Here are the 16 donors who have given at least $1 million each to elect Romney – and what they expect in return for their investment:
THE COKE DEALER: William Koch
Position The "other" Koch brother, Bill sold his stake in Koch Industries to brothers David and Charles in the 1980s. He now runs Oxbow Carbon, a global dealer in petroleum coke, a cement-manufacturing fuel that's high in climate-warming carbon dioxide.
Fortune $4 billion (Forbes 400 rank: 81)
Past Donations Koch and his wife gave $70,000 to House Speaker John Boehner last year. Boehner "looks out for business interests," a Koch deputy explained.
Current Donations Gave $2 million to Romney's Super PAC, including $250,000 in his own name, $750,000 through Oxbow Carbon and another $1 million through a subsidiary. A sister company of Oxbow operates a Colorado mine that sells coal to the federal government – meaning that its campaign contribution is subsidized, in part, by taxpayers.
What He Wants To pollute for free. Koch's fortune is tied up in some of the nation's dirtiest industries. He blasts the EPA, which has been trying to crack down on carbon pollution, as "hyperaggressive."
How He Lives His wine collection, which includes 40,000 bottles, is worth $12 million. Owns a mansion in Palm Beach, a vacation villa in Cape Cod, four properties near Aspen worth $47.5 million, and a cattle ranch in Colorado decorated with an Old West ghost town that he bought for $3 million and moved to his land. Purchased the only known photograph of Billy the Kid.
THE WASTE BARON: Harold Simmons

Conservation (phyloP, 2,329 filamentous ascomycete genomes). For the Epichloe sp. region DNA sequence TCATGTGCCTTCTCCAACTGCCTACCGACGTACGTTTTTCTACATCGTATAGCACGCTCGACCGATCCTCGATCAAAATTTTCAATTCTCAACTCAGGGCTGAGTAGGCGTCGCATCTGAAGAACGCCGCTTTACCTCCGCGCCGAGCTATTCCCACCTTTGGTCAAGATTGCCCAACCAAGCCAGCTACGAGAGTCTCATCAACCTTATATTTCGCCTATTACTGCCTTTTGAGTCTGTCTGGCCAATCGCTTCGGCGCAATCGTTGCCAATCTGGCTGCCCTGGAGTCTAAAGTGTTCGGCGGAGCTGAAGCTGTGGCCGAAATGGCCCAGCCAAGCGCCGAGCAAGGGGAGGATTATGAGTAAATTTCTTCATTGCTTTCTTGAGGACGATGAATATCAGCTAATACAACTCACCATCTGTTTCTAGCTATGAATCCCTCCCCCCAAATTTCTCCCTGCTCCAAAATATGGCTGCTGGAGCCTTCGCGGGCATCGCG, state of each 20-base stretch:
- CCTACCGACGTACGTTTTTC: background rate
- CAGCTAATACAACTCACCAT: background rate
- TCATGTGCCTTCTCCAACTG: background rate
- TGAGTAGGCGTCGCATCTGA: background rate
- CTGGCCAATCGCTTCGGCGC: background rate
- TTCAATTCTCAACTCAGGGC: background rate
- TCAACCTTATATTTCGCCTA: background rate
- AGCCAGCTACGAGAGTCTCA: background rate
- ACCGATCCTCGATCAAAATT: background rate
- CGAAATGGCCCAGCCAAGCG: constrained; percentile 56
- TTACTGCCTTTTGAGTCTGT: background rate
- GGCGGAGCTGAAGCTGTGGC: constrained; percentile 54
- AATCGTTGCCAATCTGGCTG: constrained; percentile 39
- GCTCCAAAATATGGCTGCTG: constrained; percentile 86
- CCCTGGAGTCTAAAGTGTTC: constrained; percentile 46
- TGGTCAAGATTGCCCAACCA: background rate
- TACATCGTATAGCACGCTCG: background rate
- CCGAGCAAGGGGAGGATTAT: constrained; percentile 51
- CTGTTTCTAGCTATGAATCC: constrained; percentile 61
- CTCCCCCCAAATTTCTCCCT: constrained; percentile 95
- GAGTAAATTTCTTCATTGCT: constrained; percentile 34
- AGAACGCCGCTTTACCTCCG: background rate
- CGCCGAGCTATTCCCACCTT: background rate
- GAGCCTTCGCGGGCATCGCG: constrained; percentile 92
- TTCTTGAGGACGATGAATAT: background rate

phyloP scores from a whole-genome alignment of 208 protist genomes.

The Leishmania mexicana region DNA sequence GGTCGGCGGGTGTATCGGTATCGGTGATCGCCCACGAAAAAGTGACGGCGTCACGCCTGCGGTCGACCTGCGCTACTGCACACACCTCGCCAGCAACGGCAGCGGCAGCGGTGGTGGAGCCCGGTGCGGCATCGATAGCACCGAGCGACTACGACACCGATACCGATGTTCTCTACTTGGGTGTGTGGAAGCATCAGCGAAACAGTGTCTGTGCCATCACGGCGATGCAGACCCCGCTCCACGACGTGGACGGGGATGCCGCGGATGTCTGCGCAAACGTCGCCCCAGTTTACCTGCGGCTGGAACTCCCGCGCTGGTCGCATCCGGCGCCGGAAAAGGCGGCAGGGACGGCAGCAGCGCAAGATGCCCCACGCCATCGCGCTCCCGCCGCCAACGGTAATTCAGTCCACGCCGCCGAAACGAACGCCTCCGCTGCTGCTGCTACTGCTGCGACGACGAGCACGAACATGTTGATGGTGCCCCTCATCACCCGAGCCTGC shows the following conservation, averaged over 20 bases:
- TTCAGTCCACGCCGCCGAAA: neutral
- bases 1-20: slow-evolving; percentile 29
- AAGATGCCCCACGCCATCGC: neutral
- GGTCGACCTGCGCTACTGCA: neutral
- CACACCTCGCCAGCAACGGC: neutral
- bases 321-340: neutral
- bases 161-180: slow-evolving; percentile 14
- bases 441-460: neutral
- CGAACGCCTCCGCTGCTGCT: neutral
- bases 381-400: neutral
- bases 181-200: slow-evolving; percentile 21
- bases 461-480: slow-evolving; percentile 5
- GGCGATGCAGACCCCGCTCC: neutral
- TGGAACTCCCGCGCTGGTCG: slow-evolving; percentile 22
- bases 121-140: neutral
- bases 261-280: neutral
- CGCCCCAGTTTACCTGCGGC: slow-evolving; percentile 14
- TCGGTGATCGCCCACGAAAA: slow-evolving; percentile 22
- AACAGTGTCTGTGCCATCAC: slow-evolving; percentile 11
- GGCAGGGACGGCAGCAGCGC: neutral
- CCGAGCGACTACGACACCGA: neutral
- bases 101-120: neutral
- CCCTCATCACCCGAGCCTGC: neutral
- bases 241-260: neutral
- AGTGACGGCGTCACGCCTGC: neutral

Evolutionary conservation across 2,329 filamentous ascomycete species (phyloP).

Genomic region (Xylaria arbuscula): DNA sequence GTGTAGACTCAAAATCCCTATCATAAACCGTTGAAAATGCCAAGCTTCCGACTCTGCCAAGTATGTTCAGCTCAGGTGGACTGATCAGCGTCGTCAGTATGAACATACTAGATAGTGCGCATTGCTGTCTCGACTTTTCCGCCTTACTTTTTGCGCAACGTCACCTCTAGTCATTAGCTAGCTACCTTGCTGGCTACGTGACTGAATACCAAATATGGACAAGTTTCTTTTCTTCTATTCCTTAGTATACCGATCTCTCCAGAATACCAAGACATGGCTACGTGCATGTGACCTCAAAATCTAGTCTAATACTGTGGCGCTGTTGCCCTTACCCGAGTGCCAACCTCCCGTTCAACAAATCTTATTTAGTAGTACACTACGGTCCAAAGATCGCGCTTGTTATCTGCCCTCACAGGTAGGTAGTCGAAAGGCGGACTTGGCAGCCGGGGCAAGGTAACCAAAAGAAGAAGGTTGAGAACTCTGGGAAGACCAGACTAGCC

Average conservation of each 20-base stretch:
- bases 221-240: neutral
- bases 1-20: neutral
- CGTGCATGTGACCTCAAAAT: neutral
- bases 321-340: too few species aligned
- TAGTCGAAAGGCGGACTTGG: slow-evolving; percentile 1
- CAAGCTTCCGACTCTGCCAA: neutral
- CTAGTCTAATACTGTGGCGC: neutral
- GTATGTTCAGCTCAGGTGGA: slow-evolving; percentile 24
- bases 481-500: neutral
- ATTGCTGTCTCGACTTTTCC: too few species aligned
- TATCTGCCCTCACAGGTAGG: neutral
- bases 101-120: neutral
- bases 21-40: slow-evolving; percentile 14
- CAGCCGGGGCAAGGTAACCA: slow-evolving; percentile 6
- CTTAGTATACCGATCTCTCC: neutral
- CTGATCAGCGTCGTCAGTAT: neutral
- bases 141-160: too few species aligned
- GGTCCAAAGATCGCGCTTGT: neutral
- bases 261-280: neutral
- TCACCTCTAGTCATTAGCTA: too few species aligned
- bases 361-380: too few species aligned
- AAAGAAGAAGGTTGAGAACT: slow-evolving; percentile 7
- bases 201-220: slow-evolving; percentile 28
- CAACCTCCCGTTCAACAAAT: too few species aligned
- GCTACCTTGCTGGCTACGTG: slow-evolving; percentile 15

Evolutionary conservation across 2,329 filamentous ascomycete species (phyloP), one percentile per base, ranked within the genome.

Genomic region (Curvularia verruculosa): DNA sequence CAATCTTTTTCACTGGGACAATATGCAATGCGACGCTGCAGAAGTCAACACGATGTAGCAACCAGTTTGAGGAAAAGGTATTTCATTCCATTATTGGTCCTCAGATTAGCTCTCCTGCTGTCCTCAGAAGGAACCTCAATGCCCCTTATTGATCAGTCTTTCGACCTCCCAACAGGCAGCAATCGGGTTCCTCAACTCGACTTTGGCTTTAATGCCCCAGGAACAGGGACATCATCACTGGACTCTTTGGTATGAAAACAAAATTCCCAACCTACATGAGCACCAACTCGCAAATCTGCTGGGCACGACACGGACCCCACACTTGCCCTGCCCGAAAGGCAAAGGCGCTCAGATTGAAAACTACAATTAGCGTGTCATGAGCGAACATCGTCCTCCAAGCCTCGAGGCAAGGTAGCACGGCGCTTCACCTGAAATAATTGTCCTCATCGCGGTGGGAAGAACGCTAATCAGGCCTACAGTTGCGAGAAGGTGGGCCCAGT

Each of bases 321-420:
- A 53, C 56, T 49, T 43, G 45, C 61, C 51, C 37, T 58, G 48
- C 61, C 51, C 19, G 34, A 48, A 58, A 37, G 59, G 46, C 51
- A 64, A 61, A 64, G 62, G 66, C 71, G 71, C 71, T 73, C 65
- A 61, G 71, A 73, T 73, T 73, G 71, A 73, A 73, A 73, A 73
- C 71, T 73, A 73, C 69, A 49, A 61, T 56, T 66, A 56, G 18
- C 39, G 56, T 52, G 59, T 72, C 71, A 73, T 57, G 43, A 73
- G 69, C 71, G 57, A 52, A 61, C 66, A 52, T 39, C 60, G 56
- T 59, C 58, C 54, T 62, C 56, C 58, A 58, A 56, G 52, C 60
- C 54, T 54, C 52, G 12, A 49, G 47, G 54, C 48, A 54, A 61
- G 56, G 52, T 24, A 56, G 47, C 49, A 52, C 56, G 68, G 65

Position Traffics in toxic chemicals and hazardous waste as head of Contran; owns one of the world's largest producers of titanium. A former corporate raider nicknamed "Ice Man," he pioneered the leveraged-buyout tactics that decimated American industry.
Fortune $9.8 billion (Forbes rank: 33)
Past Donations Spent $3 million to Swift-boat John Kerry in 2004, and another $2.8 million in 2008 on "issue ads" linking Obama to Sixties radical Bill Ayers. "If we had run more ads," he lamented, "we could have killed Obama."
Current Donations Before backing Romney with $800,000, Simmons made $1 million bets on Rick Perry, Newt Gingrich and Rick Santorum. His total giving of $16.7 million makes him the GOP's second-largest investor after Adelson. Most of the cash went to American Crossroads, the Super PAC founded by Karl Rove that has close ties to the Romney campaign.
What He Wants Plans to store radioactive waste from 36 states in an underground dump in Texas; has been sued repeatedly by the Justice Department for failing to clean up contaminated Superfund sites. Calls Obama "the most dangerous American alive, because he would eliminate free enterprise in this country."
How He Lives Doles out $100 bills to panhandlers. Jets between his coastal estate in California, his Arkansas ranch stocked with 35 bears and 100 elk, and his $4 million mansion on a private lake in Dallas, surrounded by 17,000 tulips.